1. She does not mean by it any conscious or active co-operation on the part of the subject with God the Holy Ghost. She does not mean a fierce struggle with sin ending in an assurance of peace. She does not mean self-condemnation, abhorrence of sin, penitence, nor again faith, belief, confidence, hope. In the case of the adult, indeed, repentance and faith are required as qualifications for Baptism, without which Regeneration will not be effected, but they are not themselves that gift of Regeneration which they qualify the adult candidate for Baptism to receive. The Church of England never confounds the two spiritual processes of Regeneration and Conversion.

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WHAT REGENERATION IS NOT.

2. She does not include renovation under the term Regeneration. Both Regeneration and renovation are the work of the Holy Ghost, but Regeneration is an act once for all accomplished; renovation is a process year by year, day by day, hour by hour, continued; beginning after the act of Regeneration has been accomplished, and required by the Christian for his constant support throughout his life.

3. She does not mean by Regeneration the implantation of new habits in the soul, so that he that was before a mass of corruption, incapable of apprehending or desiring that which was good, becomes suddenly changed into a spiritual man, with chastened feelings and dispositions and formed habits of religion.

4. She does not mean by it a sensible change, felt at the moment by the individual who undergoes it, and wrought amidst the excitement of high-strung feeling and strong crying.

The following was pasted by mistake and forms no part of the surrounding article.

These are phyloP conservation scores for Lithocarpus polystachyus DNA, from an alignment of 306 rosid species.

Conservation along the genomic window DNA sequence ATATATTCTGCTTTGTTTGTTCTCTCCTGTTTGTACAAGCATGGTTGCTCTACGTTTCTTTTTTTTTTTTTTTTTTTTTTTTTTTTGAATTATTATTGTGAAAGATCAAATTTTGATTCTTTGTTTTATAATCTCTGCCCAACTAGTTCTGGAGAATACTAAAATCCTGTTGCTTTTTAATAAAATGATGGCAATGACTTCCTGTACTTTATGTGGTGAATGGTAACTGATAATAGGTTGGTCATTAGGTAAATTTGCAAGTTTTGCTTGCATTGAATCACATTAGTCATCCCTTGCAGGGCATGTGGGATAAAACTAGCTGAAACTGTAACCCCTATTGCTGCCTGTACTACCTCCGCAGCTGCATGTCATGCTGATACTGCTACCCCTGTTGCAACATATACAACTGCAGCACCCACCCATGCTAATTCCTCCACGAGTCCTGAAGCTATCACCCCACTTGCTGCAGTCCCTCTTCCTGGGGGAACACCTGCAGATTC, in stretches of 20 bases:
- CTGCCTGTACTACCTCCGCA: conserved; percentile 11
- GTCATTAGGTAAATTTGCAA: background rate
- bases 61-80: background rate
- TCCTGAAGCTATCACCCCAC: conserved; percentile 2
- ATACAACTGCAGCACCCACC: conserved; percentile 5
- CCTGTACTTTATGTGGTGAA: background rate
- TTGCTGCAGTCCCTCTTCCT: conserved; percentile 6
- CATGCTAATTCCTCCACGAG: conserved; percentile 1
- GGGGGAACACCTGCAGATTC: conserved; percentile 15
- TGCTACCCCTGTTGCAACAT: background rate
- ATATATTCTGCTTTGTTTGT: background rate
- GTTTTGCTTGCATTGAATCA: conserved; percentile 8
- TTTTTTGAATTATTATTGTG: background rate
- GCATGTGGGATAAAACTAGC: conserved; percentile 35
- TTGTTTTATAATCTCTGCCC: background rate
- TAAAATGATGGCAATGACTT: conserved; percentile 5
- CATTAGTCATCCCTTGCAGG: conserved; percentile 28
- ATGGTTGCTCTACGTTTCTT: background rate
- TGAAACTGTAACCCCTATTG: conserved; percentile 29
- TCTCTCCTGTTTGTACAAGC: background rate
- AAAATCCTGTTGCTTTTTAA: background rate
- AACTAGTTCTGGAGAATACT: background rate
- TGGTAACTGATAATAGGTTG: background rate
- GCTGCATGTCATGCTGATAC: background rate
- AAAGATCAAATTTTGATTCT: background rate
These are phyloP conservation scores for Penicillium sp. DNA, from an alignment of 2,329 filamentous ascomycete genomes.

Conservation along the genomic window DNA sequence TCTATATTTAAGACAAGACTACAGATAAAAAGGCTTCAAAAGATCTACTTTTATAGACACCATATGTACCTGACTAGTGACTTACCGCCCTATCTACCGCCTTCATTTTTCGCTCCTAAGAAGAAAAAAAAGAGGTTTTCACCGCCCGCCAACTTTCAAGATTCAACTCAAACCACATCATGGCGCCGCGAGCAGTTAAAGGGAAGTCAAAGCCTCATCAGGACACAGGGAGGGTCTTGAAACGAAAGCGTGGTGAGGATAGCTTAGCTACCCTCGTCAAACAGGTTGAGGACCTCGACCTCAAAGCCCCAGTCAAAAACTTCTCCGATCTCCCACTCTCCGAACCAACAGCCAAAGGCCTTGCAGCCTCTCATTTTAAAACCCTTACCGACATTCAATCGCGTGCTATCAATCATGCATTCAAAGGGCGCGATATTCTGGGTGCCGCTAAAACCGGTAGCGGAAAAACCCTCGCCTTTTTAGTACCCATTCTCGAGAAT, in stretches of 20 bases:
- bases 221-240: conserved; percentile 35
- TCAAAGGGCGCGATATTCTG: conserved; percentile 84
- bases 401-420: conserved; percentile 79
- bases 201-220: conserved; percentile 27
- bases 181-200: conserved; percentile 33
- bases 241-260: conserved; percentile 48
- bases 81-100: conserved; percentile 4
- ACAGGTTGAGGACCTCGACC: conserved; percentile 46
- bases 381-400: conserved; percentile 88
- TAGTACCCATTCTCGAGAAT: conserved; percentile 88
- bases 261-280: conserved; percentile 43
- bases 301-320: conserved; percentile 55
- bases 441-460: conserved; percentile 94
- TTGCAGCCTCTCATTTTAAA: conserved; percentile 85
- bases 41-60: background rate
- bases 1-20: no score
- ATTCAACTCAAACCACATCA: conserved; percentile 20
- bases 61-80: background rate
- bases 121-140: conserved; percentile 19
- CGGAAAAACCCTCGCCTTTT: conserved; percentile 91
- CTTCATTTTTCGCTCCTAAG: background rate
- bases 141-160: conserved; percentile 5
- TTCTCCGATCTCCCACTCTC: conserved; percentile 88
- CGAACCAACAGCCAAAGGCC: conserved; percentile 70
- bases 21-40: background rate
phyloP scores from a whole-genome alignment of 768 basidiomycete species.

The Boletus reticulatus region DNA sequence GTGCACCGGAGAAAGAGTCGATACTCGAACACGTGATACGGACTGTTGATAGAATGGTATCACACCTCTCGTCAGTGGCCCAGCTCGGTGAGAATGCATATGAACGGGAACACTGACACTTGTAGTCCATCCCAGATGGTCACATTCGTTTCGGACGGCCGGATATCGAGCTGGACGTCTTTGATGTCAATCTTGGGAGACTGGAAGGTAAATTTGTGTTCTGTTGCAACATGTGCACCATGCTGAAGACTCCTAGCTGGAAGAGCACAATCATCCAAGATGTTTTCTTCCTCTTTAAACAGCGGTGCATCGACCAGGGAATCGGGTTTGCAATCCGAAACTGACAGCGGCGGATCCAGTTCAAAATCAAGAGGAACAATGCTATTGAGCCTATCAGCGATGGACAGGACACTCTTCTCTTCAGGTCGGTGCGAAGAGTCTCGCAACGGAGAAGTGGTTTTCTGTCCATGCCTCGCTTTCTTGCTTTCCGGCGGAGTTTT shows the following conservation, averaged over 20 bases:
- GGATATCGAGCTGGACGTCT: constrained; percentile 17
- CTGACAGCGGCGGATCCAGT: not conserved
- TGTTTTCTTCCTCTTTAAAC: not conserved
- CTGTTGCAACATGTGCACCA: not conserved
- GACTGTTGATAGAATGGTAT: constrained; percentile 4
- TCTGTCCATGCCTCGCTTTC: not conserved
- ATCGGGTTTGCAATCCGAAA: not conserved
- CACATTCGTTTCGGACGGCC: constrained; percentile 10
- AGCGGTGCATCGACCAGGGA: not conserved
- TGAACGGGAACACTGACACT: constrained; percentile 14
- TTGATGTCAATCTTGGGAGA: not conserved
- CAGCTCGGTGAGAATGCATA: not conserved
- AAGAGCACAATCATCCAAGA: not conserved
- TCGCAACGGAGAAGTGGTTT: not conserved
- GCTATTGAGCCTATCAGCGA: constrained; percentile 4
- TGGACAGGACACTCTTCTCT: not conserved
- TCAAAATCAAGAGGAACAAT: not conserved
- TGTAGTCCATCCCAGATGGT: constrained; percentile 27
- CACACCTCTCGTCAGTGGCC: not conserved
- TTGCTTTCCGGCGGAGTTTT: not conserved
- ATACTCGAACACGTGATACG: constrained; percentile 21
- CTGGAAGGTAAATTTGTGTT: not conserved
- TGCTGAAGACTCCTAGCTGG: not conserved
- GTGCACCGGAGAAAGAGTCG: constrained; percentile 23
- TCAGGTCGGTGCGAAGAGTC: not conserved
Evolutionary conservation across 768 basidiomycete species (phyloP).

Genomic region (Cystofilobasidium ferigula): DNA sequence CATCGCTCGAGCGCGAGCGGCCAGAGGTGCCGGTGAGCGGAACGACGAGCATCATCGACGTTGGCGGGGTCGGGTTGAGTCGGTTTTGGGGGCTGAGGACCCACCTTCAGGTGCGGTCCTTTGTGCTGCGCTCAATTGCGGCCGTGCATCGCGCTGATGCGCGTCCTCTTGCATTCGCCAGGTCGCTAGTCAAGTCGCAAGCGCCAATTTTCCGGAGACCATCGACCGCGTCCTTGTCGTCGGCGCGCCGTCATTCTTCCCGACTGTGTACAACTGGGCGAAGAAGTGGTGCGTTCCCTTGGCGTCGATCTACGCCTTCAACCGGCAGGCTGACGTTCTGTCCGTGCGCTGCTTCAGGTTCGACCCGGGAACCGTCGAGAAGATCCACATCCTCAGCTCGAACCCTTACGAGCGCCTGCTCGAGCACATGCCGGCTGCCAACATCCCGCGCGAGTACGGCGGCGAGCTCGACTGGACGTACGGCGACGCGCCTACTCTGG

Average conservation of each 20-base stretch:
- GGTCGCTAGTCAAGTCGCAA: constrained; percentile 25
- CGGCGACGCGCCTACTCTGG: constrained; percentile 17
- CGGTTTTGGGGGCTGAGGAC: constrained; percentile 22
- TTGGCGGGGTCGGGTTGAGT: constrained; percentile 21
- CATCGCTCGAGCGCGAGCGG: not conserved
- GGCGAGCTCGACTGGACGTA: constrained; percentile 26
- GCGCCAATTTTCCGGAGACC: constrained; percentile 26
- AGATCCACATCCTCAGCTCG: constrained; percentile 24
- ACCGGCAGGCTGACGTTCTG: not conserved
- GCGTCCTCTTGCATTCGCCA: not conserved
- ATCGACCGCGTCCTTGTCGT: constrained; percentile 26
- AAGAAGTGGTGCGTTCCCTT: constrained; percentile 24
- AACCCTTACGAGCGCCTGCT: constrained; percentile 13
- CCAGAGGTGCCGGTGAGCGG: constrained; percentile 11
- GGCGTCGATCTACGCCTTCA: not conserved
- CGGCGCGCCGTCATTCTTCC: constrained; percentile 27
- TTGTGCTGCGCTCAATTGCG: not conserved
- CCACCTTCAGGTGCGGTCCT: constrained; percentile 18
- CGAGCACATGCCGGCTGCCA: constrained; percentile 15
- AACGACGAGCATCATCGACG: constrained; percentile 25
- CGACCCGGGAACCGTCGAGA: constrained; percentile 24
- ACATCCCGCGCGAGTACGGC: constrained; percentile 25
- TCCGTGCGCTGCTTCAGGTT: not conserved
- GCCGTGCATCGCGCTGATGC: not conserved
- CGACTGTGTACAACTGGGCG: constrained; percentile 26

5. She does not mean by it such a gift of the Holy Ghost as necessarily implies a continued advancement in well-doing, and final perseverance on the part of those who receive it. If she meant any of these things by the term Regeneration, she could not hold that Regeneration was an effect of Baptism.

The grace of Baptism, which in one word is called Regeneration, is considered by the Church of England to consist of (1) Remission of sins,

WHAT REGENERATION IS.

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original and, if so be, actual. (2) The gift of the presence of the Holy Spirit. (3) The conditional, but only conditional, assurance of eternal life. So much appears from the expressions of the Baptismal services. Further, it comprises (1) Engrafting into the body of Christ. (2) Adoption into the family of God. (3) A present position within God's kingdom on earth and a prospective inheritance of the blessings of His kingdom hereafter. For, in the words of the Catechism, each of us is "herein made a member of Christ, the child of God, and an inheritor of the kingdom of heaven." This grace is supposed by some to constitute merely a change in the federal relation towards God entered into by the baptized; by others it is supposed to imply a spiritual change or change of condition; by others, a moral change, or change of disposition. That a federal relation is entered into seems clear, for it is by Baptism that we are admitted into covenant with God. Before Baptism we were not in covenant with Him. Baptism is the formal act which admits us. The fact of being in covenant with God must clearly create a federal relation between God and man. But this is not all. It is plain, too, that a spiritual change must be effected, for one who has become a member of Christ, the child of God, and an inheritor of the kingdom of heaven, is not in the same spiritual. condition in which he was before. But a moral change is not included in the idea of Regeneration,